Mapping our Migration Story

How has the Windrush Generation alongside South Asian immigrants post-WWII  contributed to the growth of modern Britain?

Project overview:


In this elective, students have been exploring migration to Britain post-World War Two from the Caribbean and South Asia. They have had the professional role of academics in writing essays and tackling extended reading. 

A key point of enquiry has been ‘How did Black and Asian communities face up to adversity?’ This has allowed students to think critically about the cultural and political richness minority ethnic communities have added to modern Britain.

Damali Eastmond-Scott

What The Teachers say!


Our students have made me so proud throughout this elective. They have maintained respect and maturity when exploring difficult issues, as well as pouring so much energy into understanding Britain’s multicultural past.  

Above and Beyond?

In an effort to encourage our young people to find out more about the past through their loved ones, the students have been conducting their own interviews. With this, they were able to understand the experiences of people migrating to Britain from a more personal perspective. Take a look at one extract from Umar,  alongside Adrijus’s piece::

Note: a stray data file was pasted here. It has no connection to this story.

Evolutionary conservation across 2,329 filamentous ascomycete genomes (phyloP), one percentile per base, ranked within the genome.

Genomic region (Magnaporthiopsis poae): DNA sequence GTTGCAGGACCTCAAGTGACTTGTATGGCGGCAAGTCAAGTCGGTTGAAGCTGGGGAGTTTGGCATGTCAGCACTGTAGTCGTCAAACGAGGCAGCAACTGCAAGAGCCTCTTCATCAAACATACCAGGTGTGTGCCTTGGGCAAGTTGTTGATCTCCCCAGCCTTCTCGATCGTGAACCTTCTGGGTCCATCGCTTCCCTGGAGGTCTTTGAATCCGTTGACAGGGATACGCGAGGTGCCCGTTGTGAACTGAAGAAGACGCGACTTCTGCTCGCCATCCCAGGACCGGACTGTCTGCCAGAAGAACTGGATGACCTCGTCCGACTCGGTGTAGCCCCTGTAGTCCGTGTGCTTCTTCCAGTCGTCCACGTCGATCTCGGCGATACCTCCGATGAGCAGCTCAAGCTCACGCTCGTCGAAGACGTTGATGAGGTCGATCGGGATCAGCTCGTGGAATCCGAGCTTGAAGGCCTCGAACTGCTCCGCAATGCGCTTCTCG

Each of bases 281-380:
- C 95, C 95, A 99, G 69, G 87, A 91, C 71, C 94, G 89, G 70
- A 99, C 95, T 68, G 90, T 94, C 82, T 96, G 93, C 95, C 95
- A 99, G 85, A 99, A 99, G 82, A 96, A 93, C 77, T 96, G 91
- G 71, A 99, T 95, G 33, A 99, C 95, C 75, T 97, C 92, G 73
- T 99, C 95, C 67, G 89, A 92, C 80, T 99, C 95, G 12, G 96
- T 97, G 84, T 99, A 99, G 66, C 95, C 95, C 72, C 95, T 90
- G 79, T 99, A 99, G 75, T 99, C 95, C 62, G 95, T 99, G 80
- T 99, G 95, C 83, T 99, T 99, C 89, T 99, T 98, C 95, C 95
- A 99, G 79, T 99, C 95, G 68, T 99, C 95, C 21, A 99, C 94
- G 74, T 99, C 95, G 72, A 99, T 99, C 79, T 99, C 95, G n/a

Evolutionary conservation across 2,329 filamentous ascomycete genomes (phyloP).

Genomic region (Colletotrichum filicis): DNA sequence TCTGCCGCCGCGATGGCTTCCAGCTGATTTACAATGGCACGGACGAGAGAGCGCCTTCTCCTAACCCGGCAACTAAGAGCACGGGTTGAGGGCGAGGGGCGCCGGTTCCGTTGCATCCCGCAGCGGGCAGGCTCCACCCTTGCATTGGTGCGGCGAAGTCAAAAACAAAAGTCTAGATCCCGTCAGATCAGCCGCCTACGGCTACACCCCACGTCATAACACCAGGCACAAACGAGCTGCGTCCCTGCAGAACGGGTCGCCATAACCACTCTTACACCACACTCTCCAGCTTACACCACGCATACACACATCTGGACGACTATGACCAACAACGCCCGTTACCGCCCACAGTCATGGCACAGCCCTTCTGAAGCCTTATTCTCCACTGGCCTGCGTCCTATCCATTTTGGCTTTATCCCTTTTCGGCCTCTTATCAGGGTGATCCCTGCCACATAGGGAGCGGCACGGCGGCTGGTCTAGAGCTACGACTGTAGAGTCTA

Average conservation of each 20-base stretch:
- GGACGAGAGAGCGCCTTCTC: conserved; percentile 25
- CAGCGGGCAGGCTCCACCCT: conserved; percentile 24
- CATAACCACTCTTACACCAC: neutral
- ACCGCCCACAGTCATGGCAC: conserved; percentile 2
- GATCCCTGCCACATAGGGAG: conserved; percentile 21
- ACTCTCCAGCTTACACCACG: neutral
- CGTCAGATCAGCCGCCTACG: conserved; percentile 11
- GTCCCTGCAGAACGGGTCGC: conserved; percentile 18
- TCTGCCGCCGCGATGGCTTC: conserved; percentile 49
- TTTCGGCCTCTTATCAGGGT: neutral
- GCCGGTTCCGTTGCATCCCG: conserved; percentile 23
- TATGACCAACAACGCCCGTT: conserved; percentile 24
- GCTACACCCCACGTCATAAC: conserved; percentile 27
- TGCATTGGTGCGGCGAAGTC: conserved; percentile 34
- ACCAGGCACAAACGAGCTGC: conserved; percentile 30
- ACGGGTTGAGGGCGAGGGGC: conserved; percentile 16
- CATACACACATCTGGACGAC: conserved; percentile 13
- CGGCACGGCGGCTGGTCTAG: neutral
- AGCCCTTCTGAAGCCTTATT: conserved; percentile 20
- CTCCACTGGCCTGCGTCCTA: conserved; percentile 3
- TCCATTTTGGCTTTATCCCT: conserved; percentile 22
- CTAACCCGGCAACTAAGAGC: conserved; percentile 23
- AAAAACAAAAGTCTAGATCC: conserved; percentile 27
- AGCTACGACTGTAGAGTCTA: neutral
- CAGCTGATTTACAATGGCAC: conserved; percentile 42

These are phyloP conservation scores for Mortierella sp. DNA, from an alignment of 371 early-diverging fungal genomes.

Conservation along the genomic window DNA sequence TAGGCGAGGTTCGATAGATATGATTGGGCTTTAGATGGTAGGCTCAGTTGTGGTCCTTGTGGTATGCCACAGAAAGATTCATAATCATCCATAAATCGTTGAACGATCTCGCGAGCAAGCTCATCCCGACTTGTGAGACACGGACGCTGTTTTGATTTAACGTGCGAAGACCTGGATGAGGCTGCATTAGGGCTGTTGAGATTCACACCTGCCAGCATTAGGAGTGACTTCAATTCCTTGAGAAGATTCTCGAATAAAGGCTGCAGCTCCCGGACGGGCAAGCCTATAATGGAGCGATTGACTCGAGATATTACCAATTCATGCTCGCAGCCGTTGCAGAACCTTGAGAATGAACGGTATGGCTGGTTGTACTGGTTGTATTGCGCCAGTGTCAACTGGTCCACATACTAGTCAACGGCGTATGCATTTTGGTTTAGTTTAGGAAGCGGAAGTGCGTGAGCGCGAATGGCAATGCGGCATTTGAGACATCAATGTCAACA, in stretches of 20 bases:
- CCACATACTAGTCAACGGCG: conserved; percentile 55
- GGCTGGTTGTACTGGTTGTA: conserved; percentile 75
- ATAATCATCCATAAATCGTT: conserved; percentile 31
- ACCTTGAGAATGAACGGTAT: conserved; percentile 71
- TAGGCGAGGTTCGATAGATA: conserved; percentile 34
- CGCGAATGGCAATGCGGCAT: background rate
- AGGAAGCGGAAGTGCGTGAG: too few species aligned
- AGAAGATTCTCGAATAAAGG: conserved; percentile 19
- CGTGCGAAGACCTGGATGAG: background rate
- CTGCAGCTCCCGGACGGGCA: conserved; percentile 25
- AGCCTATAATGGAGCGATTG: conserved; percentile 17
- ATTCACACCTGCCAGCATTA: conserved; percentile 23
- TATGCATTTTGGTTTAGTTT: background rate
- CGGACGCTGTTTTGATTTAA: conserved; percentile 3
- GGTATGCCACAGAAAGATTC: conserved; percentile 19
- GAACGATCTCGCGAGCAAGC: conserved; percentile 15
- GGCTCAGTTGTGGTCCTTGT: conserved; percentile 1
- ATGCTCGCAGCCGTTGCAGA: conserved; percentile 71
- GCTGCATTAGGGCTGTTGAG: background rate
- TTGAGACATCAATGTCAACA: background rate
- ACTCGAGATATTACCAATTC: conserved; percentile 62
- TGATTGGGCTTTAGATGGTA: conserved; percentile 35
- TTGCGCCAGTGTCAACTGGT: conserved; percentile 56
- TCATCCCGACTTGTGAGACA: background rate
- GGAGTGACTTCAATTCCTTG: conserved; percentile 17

U- Do you think Britain is multicultural?


D- “ obviously this is a multicultural country and is a multi-faith country.” “ Everybody's free to do what they want and say what they want to say.”

What the students say: 

‘I’ve learnt a lot about how the West Indians and Jamaicans lived and how they had to live when they moved to Britain. This elective has been very informative and important, especially during societies current focus on systemic racism.’

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